The House

Amnesty Deadline

By a vote of 213 for and 201 against, the House passed and sent to the Senate a bill (HR 4222) extending from May 4 to Nov. 30 the deadline for illegal aliens to apply for temporary residency under the 1986 immigration reform law. The legalization program is open to undocumented aliens who entered the United States before Jan. 1, 1982. It protects individuals while they seek permanent residency and citizenship available to them under the law’s amnesty section.

About 1.2 million aliens have applied during the sign-up period that began last May 4, a turnout seen as disappointing by many lawmakers who supported the 1986 law.

Members voting yes wanted a nearly seven-month extension to the amnesty sign-up period.


How They Voted Yea Nay No vote Rep. Anderson (D) x Rep. Dornan (R) x Rep. Dymally (D) x Rep. Lungren (R) x


The House adopted, 379 for and 22 against, an amendment making it illegal for telephone companies to allow use of their wires by firms selling taped, pornographic commentary to teen-agers and other long-distance callers. The amendment outlawing “dial-a-porn” was attached to a bill renewing federal education programs for five years, at a first-year cost of $7.5 billion. The bill (HR 5) was passed on a near-unanimous vote and was headed for expected approval by the Senate and President Reagan.

Supporters said “dial-a-porn” is so offensive it should be denied First Amendment protections, while opponents denounced the amendment as an attempt by politicians to build popularity in an election year at the expense of free speech.

Members voting yes wanted to ban “dial-a-porn” from the telephone wires.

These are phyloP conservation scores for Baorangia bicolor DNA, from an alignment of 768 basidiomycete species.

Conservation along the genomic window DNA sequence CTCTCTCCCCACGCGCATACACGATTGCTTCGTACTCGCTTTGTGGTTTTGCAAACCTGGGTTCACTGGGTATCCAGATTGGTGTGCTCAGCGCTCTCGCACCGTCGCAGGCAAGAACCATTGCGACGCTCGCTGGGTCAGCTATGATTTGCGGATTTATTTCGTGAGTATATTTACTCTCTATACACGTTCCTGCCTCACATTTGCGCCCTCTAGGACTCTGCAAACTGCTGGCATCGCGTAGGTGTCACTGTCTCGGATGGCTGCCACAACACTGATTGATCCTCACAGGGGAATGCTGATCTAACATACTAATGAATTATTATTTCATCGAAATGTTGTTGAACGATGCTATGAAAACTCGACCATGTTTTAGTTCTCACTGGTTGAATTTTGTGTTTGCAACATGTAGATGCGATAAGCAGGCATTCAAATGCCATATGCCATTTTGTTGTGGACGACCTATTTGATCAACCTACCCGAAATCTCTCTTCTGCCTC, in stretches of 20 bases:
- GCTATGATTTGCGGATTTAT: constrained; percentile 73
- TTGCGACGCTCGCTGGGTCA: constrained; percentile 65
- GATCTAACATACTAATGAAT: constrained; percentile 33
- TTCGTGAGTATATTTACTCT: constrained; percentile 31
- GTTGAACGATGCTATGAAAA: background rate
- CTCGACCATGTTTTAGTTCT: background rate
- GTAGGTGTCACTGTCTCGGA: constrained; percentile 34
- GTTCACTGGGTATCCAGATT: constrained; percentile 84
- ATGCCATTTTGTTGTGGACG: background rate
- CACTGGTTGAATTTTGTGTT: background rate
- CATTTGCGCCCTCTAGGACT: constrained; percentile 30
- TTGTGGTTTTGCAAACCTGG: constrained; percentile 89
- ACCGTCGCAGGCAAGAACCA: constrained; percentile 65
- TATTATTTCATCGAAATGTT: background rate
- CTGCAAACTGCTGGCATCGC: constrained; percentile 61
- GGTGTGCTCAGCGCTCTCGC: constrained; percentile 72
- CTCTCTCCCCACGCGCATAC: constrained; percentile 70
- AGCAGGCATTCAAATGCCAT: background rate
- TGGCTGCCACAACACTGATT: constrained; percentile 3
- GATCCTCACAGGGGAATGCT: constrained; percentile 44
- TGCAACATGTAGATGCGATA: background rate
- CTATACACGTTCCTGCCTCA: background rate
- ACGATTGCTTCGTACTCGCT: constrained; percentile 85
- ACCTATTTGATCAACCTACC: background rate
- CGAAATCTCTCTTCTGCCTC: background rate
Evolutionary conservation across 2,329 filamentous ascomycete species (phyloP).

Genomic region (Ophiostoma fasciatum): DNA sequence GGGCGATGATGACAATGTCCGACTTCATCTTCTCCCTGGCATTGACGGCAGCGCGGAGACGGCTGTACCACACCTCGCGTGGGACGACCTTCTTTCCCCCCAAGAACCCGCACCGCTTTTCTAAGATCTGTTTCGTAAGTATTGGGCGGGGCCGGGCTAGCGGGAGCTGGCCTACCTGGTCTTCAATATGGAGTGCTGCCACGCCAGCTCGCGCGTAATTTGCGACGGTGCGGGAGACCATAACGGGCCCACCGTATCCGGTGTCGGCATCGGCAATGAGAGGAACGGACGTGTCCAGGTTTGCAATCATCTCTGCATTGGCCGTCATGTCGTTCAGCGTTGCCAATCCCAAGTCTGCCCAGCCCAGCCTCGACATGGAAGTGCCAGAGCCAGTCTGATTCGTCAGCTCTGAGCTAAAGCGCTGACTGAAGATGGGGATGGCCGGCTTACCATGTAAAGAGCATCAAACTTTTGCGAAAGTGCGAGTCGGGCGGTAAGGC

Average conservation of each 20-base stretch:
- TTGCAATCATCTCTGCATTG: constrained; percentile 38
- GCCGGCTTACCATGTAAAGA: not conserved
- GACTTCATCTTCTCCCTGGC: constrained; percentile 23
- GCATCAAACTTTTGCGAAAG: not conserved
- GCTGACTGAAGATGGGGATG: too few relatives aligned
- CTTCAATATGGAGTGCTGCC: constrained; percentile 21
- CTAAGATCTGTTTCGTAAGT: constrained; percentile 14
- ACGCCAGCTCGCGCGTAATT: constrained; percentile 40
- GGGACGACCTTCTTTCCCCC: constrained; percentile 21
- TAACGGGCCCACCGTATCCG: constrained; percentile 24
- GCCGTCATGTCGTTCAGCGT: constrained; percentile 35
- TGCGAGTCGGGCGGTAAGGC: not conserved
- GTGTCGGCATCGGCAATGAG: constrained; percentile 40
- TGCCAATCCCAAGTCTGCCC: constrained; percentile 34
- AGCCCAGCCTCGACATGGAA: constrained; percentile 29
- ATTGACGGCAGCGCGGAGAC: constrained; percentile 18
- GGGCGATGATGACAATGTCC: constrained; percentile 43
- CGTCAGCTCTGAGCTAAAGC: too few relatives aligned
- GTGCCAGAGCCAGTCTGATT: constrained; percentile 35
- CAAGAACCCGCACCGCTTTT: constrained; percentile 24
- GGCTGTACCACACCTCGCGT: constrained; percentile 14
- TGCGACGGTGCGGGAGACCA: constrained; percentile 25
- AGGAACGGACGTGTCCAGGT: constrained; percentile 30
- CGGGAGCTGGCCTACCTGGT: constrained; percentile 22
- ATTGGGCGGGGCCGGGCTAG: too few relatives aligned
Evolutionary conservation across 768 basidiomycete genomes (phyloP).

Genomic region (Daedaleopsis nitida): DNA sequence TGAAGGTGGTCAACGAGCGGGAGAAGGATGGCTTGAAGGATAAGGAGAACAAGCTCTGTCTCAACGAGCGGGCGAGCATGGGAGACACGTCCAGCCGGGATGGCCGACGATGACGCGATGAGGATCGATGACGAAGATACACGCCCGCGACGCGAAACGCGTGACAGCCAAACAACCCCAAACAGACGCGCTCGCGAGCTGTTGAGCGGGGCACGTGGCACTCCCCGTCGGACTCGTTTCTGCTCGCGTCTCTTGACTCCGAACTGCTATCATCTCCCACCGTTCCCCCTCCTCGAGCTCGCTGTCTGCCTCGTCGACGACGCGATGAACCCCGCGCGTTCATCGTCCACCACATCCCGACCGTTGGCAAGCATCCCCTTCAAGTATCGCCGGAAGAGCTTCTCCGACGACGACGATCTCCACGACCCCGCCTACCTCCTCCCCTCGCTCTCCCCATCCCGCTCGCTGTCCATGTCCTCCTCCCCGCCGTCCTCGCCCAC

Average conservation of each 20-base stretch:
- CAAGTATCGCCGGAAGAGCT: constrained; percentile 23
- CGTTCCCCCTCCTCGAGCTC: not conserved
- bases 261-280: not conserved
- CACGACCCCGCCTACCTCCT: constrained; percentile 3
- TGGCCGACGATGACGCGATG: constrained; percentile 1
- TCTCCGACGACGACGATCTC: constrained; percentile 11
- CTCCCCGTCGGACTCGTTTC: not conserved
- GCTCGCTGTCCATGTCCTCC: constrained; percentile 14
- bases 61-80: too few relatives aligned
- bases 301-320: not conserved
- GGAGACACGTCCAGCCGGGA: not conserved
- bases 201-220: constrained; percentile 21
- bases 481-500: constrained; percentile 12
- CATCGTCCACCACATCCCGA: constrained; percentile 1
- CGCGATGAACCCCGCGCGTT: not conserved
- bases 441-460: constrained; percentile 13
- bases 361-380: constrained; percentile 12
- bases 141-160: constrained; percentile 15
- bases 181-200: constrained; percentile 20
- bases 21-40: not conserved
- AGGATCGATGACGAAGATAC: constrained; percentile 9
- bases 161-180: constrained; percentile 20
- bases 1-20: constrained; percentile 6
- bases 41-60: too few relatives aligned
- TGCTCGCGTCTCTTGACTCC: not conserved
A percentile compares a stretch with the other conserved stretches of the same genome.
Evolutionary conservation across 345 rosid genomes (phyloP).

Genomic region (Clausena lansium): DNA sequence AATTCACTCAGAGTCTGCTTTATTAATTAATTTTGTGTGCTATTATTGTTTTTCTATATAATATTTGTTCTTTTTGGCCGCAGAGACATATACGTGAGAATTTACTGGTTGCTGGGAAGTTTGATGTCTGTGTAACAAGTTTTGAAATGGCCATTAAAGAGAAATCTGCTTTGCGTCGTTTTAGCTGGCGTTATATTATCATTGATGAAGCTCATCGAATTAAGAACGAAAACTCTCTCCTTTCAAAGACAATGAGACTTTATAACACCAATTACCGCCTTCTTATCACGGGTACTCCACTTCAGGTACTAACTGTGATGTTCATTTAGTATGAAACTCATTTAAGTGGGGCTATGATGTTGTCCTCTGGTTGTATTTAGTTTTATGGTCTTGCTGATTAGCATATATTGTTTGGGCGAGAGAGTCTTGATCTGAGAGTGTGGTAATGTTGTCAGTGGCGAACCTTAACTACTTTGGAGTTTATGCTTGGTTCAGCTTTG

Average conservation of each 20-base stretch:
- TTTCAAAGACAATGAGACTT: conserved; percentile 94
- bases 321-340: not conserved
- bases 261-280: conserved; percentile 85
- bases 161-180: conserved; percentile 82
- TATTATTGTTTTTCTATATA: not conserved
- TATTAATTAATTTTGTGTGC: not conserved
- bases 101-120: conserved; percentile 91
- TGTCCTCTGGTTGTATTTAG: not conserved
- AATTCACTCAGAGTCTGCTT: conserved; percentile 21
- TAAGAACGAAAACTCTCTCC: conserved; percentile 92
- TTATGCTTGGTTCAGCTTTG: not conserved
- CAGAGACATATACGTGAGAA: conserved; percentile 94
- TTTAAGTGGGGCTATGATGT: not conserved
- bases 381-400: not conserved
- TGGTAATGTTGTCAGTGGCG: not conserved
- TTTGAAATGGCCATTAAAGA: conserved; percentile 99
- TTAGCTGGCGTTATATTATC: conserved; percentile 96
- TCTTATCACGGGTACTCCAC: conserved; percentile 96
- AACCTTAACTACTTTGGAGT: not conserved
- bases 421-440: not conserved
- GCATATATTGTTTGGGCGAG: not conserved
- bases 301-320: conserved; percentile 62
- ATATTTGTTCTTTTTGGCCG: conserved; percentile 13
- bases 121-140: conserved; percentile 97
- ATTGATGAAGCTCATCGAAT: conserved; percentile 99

How They Voted Yea Nay No vote Rep. Anderson (D) x Rep. Dornan (R) x Rep. Dymally (D) x Rep. Lungren (R) x

Plant Closings

By a vote of 167 for and 253 against, the House rejected an attempt to remove “plant closing” language from a trade bill conference report (HR 3) that later was passed and sent to the Senate. This preserved the bill’s requirement that employers of 100 or more workers give at least 60 days’ notice of plant closings or massive layoffs. Labor supported the provision as a matter of fairness, while business groups and President Reagan opposed it as an anti-efficiency measure that would cost jobs.

The overall trade bill seeks to toughen America’s world trading position while cushioning the impact of foreign competition on workers and employers. Its 1,000 pages contain numerous federal programs and expenditures to benefit labor, business and agriculture.

Members voting yes did not want to require 60-days’ notice of plant closings and large layoffs.

How They Voted Yea Nay No vote Rep. Anderson (D) x Rep. Dornan (R) x Rep. Dymally (D) x Rep. Lungren (R) x